Well, fancy that then

The US has a reputation for bouncing back from adversity quickly, but even by its own standards the turnaround has been remarkable.

Largely free market, largely capitalist, few worker protections – sure, in the breach and all that – is flexible enough to perform well near whatever is thrown at it.

We’re astonished, right?

9 thoughts on “Well, fancy that then”

  1. So Much For Subtlety

    I am actually surprised that the best efforts of the Deep State to produce a “Colour Revolution” seems to have failed so ineptly.

    First they lie about the corona virus to trash the economy and produce mass unemployment. They empty the jails so that there will be plenty of foot soldiers. They all but call on Blacks to riot. The ruling class gives them permission to break the lock down. Even much of the military get in on the act with an explicit call to get rid of Trump.

    But it doesn’t seem to have worked. The economy is in good shape and the recovery seems strong.

    Trump must be looking good for re-election.

  2. The UK also has few worker protections outside the Public sector, and when you think of the State / Private, balance you have to factor in the US legal system. Public protections and standards in the UK are private litigation the US which produce huge costs on business.It is more costly and regulated than the UK if anything.
    The US come back, may be due to the fact that the US slow down was largely a consequence of the lock down itself. Much of America is as yet relatively unaffected, 42 thousand of the 112 thousand deaths are in New York and New Jersey. The death rate per million overall is something like three times as high in the UK and the UK is vastly more proportionately reliant on London as an economic engine than the US is on New York.
    Evidence shows that the US is unusual, in that the lock down itself was only an additional factor to the sheer fear of the virus.
    I hope the US can lead the world out of the dark age that is looming but I fear this is a false dawn and the epidemic wave is yet to reach most of America. It does show that the recession may be V shaped when confidence returns .. that is my impression, and also my hope.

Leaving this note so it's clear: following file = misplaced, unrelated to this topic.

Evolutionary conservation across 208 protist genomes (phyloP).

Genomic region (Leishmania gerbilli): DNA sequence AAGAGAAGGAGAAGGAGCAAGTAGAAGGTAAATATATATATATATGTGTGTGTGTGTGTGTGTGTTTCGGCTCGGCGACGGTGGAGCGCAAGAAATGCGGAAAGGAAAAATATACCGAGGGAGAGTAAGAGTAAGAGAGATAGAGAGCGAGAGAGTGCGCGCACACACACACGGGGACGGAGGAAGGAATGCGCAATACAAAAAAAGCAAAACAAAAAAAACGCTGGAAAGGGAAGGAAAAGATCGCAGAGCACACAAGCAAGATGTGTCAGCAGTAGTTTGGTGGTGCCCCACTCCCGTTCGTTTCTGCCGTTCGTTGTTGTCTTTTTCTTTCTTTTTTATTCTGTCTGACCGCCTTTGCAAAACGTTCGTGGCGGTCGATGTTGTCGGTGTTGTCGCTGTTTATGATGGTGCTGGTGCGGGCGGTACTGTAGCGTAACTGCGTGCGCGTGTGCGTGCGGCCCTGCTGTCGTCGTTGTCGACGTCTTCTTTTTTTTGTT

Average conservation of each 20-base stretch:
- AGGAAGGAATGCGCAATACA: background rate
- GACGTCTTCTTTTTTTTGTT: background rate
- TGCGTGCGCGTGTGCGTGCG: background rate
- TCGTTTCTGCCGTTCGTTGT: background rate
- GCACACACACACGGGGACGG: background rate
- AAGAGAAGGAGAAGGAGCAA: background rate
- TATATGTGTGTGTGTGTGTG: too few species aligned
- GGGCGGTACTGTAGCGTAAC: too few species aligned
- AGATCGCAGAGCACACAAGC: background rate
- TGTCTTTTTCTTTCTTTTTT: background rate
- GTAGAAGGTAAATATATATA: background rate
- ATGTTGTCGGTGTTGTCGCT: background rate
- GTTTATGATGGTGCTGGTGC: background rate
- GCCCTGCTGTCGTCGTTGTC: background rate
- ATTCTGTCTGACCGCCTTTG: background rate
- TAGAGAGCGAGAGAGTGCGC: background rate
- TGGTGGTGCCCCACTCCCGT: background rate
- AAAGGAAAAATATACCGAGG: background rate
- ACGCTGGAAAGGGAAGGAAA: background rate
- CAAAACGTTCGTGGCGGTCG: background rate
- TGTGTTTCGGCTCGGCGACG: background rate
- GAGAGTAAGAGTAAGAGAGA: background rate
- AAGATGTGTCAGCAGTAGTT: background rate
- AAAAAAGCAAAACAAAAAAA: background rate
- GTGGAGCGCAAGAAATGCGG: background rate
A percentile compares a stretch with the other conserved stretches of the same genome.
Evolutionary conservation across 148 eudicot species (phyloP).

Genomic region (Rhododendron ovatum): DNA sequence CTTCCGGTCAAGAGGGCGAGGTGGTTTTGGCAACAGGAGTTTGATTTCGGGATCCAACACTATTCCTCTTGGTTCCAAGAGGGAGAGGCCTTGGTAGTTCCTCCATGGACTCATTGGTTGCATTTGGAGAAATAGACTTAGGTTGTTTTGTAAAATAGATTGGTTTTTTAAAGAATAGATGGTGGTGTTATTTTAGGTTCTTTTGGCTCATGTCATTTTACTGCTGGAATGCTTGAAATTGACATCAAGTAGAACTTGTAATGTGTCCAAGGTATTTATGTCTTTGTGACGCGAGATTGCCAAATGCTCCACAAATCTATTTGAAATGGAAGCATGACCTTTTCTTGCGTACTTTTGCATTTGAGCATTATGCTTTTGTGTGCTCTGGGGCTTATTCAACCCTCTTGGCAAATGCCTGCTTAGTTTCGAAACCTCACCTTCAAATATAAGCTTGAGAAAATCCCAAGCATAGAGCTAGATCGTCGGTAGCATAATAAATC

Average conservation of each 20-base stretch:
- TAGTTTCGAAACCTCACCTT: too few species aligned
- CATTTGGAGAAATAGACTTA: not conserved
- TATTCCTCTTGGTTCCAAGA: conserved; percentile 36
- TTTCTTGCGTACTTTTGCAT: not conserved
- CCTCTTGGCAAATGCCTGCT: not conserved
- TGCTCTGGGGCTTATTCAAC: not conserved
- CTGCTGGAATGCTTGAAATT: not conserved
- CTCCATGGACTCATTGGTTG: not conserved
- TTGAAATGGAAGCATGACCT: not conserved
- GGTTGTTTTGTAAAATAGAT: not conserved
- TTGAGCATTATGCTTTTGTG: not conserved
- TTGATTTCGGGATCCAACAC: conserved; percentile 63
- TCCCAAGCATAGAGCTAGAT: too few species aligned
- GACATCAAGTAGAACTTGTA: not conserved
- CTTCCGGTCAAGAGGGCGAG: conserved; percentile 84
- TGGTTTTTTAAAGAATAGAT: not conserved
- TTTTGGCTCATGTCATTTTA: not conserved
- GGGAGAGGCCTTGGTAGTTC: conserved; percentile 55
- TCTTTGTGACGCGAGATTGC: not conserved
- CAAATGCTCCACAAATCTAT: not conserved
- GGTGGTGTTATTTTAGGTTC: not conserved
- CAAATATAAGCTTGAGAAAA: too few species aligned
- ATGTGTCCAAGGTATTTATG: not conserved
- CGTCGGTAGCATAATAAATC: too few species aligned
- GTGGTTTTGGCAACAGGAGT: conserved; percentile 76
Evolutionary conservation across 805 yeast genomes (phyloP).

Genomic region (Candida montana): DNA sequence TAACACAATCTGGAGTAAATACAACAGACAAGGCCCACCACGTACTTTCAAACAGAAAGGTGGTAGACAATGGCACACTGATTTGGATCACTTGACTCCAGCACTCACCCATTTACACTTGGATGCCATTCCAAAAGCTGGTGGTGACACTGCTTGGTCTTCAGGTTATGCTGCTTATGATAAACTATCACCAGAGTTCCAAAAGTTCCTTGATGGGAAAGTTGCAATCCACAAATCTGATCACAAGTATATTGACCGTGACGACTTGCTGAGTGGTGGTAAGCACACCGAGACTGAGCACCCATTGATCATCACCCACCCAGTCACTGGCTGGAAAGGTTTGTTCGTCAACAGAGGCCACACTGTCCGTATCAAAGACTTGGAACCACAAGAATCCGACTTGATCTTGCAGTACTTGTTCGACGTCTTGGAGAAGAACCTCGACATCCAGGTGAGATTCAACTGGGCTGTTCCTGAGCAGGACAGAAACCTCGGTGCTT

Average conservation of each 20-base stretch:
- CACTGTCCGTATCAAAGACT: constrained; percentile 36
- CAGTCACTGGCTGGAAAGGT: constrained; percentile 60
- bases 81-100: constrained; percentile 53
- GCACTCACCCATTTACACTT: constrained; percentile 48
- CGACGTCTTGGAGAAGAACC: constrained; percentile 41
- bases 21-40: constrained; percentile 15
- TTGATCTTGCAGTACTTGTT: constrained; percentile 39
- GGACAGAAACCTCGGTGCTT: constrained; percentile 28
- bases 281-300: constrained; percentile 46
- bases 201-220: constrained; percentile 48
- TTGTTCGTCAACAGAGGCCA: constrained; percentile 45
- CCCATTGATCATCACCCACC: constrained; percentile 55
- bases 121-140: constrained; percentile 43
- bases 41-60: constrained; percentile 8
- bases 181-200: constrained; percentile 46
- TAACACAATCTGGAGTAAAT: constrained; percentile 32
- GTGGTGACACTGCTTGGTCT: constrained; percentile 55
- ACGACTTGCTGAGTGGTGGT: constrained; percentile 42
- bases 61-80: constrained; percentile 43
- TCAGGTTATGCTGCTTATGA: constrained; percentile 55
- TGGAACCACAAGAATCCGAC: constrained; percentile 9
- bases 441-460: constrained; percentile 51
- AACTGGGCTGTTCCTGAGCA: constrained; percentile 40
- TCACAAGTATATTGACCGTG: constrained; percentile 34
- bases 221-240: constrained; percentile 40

3. ‘The Fed deserves the praise for America’s jobs turnaround. But Trump benefits
    The US stimulus programme looks to have been a success: one that has political as well as economic consequences’

    Government had nothing to do with it. It was government that caused the problem.

    The stimulus program just pissed money away.

  4. I hate to sound in any way as if I am endorsing the views of shite like Facepainter but I think its likely a dead cat bounce.

    America is corporate socialist not free market–look up the EPA and what their bullshit has done to US products– and I think there is a MUCH longer road back.

  5. Ecks has it – the US is far from free market. Among the big firms anti-trust seems to be largely a dead letter. In medicine and insurance it transparently ain’t free market and hasn’t been for decades (if not longer). Small businesses are routinely impeded by the anti-market nonsense of licensing.

    Perhaps that is all outweighed by most employment being “at will”, meaning (if I understand correctly) that the boss can fire you tomorrow for any reason or none.

  6. It’s true that the US is not a purely free market; there are huge numbers of industries where the government will try to regulate every aspect, but it likely is more free market than most. But if the Democrats win they make it clear that they see this as the greatest opportunity they’ll ever have to clamp down on “animal spririts”.

  7. Public protections and standards in the UK are private litigation the US which produce huge costs on business.It is more costly and regulated than the UK if anything.

    Even if this were true (and its not), the costs imposed by this ‘private’ regulation (which, Newmania, is how a market works) are obviously less than the flexibility to handle affairs between a diverse set of desires of employees, contractors, and employers, compared to, say, places that make a ‘one-size-fits-all’ set of ‘public’ rules enforced from on high.

  8. One difference between USA, UK and most RoW is innovation, free thinking and small businesses are generally not prohibited

    USA vs UK has an advantage of land space, even a one man garage is often huge vs a UK 1 or 2 lockups

    Also, a tradition of turn a blind eye if no harm. However, USA & UK being increasingly strangled by complainers*, regulation, enforcement and fines

    * Complainers: council closes xyz after one complaint, complainant name withheld

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